Egyptian faience ushabti for Neferrenpet, New Empire, 19th dinasty, Ramses the 2nd Kingdom, 1279-1213 B.C.

Material:  Faience
Conservation:  Intact.
Material:  Faience
Dimensions:  14,2 cm
Provenance:  Collection Dr. L. Benguerel Godó, Barcelona, adquired in London in 1960s / Archaeological Gallery, Spain, 2015/ This piece is accompanied by an export certificate from the Spanish Ministry of Culture No. 2020/00825 with date 14/02/2020 and certificate of authenticity.
Ref jba122 Category Tag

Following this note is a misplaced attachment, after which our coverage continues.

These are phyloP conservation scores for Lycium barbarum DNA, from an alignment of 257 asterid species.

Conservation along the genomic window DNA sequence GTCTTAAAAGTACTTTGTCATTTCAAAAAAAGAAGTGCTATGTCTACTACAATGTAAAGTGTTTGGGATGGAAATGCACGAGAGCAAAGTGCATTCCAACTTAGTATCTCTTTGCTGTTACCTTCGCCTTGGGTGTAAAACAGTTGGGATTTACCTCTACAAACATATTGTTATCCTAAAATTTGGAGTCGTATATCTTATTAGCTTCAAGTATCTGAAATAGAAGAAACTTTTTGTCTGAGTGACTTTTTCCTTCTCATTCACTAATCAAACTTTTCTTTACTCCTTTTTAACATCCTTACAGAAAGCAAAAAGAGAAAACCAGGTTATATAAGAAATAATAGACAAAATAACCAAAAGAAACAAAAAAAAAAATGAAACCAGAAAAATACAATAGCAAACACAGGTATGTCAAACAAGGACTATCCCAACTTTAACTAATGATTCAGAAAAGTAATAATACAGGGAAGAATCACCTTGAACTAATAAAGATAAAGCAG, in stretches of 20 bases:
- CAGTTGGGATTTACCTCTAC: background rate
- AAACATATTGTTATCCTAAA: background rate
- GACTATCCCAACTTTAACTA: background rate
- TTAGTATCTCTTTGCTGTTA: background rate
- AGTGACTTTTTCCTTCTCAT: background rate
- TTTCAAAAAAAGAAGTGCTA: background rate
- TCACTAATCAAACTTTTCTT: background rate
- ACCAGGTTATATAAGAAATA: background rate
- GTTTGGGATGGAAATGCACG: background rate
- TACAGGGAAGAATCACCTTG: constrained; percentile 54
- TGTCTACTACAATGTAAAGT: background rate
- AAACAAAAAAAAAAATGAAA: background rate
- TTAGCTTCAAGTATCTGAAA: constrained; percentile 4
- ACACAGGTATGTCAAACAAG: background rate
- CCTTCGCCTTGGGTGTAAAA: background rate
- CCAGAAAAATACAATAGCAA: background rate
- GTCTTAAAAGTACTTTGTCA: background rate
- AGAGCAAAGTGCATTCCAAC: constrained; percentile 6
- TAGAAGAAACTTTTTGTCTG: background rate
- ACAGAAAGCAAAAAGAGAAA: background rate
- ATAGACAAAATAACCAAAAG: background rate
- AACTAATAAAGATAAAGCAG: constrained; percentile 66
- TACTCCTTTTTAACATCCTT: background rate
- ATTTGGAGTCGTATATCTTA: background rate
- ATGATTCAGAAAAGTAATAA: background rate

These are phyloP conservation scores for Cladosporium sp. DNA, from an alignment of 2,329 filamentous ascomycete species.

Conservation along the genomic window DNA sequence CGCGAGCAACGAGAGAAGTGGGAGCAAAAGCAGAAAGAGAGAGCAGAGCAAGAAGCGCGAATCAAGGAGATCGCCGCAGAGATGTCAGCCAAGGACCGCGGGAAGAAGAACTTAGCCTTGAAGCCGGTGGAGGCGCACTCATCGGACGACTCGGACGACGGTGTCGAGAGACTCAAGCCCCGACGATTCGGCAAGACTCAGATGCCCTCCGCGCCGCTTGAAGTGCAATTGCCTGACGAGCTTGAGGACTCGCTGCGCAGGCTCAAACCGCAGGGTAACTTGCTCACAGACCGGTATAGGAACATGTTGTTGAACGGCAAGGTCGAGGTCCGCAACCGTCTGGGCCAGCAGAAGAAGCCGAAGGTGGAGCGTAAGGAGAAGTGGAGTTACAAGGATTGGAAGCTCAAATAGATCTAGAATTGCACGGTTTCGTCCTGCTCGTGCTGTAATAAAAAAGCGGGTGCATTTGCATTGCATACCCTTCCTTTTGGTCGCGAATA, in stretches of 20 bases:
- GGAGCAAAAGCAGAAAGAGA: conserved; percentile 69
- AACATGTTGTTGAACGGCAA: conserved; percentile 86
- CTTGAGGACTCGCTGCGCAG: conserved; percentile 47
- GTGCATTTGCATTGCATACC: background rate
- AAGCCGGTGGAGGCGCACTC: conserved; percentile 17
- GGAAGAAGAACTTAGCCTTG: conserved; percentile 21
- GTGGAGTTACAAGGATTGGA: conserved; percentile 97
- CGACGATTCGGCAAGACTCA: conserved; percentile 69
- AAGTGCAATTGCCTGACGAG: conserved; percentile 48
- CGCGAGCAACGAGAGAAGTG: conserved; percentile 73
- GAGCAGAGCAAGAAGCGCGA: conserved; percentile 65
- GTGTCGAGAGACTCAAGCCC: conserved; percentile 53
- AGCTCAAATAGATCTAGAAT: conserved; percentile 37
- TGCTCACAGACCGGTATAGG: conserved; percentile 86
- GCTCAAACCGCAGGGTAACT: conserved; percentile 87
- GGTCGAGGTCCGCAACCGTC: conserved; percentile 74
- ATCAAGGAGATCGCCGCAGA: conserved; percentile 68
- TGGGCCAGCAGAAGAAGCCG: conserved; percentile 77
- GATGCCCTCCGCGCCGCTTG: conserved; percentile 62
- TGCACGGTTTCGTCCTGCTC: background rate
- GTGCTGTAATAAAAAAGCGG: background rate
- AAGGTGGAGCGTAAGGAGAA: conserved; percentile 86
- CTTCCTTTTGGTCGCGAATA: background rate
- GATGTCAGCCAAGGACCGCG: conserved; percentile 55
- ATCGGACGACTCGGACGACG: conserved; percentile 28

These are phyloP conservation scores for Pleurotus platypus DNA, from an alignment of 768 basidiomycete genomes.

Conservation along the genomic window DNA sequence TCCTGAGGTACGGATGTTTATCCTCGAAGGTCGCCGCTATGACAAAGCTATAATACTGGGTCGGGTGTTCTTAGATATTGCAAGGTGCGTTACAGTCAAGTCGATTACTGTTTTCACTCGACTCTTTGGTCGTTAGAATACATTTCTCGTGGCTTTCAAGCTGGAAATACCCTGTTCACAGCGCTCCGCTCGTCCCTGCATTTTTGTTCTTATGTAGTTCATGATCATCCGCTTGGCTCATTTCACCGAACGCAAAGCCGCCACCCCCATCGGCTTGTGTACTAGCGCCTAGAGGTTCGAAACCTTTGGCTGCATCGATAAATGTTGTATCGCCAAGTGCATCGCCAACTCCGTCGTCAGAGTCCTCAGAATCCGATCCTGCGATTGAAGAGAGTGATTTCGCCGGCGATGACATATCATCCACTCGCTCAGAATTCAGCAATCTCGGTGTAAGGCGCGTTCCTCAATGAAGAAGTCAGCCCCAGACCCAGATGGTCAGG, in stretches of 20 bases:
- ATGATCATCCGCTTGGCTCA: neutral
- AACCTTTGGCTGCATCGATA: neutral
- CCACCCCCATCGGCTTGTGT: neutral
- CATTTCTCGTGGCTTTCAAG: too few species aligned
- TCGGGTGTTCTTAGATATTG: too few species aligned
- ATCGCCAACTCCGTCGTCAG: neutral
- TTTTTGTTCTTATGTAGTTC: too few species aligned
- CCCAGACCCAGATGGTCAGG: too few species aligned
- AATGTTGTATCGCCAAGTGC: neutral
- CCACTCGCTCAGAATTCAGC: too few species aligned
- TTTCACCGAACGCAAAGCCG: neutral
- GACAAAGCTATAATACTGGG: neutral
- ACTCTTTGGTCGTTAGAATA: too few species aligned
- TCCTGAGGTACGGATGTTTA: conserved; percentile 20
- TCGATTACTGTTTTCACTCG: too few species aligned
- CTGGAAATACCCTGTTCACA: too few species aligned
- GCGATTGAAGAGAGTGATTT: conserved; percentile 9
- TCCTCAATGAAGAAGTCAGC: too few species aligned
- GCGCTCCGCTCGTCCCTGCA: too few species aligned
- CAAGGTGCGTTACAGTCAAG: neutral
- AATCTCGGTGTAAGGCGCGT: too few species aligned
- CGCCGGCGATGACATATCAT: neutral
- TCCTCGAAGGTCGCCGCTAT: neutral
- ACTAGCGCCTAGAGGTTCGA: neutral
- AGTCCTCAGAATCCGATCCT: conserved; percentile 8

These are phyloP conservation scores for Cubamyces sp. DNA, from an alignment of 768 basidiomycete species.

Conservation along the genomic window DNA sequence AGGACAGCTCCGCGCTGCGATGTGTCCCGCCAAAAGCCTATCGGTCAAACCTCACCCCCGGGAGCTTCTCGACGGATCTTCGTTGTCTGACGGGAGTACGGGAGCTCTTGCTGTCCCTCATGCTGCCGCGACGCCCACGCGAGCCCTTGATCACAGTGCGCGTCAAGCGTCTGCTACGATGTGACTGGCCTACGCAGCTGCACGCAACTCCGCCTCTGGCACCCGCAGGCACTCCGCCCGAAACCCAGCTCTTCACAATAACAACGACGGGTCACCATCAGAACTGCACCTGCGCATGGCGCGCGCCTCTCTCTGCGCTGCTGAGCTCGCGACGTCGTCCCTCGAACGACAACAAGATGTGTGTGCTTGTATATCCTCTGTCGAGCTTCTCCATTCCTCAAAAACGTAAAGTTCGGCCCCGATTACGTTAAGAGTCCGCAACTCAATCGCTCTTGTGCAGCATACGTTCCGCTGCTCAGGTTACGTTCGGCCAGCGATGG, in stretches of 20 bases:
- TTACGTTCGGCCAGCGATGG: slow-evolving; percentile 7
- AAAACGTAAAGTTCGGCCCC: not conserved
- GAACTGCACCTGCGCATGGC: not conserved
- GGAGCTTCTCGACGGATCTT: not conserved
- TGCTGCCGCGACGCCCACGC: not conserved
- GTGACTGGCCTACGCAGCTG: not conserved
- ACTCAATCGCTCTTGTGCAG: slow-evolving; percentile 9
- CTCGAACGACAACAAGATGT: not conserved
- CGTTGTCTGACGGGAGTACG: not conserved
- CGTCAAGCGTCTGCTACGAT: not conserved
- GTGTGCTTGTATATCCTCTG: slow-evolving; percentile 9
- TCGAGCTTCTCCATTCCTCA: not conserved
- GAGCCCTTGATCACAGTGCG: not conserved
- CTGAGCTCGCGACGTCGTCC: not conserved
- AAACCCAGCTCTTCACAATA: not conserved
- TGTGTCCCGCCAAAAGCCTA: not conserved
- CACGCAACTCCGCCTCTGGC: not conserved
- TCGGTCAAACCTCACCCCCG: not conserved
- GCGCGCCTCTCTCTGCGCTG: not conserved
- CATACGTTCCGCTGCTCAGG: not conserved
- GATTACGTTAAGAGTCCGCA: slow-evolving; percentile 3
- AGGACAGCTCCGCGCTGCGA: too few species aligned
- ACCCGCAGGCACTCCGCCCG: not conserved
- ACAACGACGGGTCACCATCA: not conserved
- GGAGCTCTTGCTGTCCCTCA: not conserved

This is one of the examples of ushebtis, within the normalization of the New Empire, more chosen, its beautiful white color, made in fayenza, makes it much more select. Neferrenpet was chaty, a high position that could be associated with a mayor, responsible for the administration and government of Upper Egypt, in addition to being a priest of the temple of Ptah. In his inscription shows us a basic but great prayer of the Book of the Dead: “May the Osiris Sem of Ptah, Neferrenpet, just voice be illuminated. The ushebtis were modeled on an original bivalve. Then the burr was removed from the joint, and when the paste was still wet, the details of the image were retouched and distributed the records on which were recorded the signs of writing. This makes each ushebti unique, even when using the same mould. The ushebtis, an Egyptian term meaning “those who respond”, were figures representing the deceased himself; they appeared in the Middle Empire and their use became popular during the New Empire, they were part of the funerary trousseau. On his body was placed Chapter VI of the Book of the Dead, referring to these figures, or a very simple version with the name and titles of the deceased. Their use allowed the owner to enjoy the Afterlife and the ushebti acted as a worker, substituting their owner in the work of the fields Aaru, the Egyptian paradise, since the Egyptians thought that the spirits of these figures would work for them in the afterlife and thus obtain their sustenance. The ushebtis placed in the trousseau were 365 figurines, one for each day of the year. In addition, 36 foremen could be added, who commanded each of the groups composed of 10 workers, to avoid possible revolts. These figures could be arranged in a wooden box intended for this purpose, or in many cases placed in a group near the sarcophagus. In the Late Period these figurines were mass-produced, increasing their number and use in the tombs of that period.

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